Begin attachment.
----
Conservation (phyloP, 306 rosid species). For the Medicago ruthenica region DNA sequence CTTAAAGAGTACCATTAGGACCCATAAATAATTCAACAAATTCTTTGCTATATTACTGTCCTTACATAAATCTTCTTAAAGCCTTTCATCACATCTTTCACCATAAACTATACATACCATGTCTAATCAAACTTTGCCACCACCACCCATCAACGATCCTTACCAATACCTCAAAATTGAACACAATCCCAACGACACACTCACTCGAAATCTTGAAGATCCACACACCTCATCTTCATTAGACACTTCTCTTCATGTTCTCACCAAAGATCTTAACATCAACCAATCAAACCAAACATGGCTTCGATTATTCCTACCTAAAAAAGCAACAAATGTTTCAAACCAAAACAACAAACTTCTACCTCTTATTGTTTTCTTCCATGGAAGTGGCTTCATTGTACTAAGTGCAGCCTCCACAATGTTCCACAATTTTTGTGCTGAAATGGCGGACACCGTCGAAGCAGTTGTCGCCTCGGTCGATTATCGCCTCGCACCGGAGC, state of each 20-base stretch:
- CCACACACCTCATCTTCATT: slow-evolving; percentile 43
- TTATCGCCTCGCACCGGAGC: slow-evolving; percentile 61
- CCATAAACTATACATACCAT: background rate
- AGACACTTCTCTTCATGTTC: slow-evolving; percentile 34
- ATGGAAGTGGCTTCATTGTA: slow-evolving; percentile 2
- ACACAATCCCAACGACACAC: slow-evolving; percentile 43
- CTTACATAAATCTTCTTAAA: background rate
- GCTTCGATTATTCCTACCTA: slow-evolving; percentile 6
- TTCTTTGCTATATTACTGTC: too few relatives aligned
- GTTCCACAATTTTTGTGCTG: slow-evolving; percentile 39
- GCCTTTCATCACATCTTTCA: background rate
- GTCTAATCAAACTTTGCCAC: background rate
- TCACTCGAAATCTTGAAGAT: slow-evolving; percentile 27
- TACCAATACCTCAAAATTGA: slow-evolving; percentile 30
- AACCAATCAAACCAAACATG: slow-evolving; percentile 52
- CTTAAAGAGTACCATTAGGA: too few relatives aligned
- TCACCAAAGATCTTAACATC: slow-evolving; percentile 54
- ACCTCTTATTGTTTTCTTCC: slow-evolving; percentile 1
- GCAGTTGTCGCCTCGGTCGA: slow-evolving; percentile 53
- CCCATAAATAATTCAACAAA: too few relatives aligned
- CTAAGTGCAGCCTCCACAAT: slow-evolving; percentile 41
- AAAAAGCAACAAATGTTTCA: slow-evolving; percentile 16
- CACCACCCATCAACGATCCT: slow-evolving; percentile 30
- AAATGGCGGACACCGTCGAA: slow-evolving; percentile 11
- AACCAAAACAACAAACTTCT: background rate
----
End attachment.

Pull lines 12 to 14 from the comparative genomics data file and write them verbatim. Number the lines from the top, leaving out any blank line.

- GCCTTTCATCACATCTTTCA: background rate
- GTCTAATCAAACTTTGCCAC: background rate
- TCACTCGAAATCTTGAAGAT: slow-evolving; percentile 27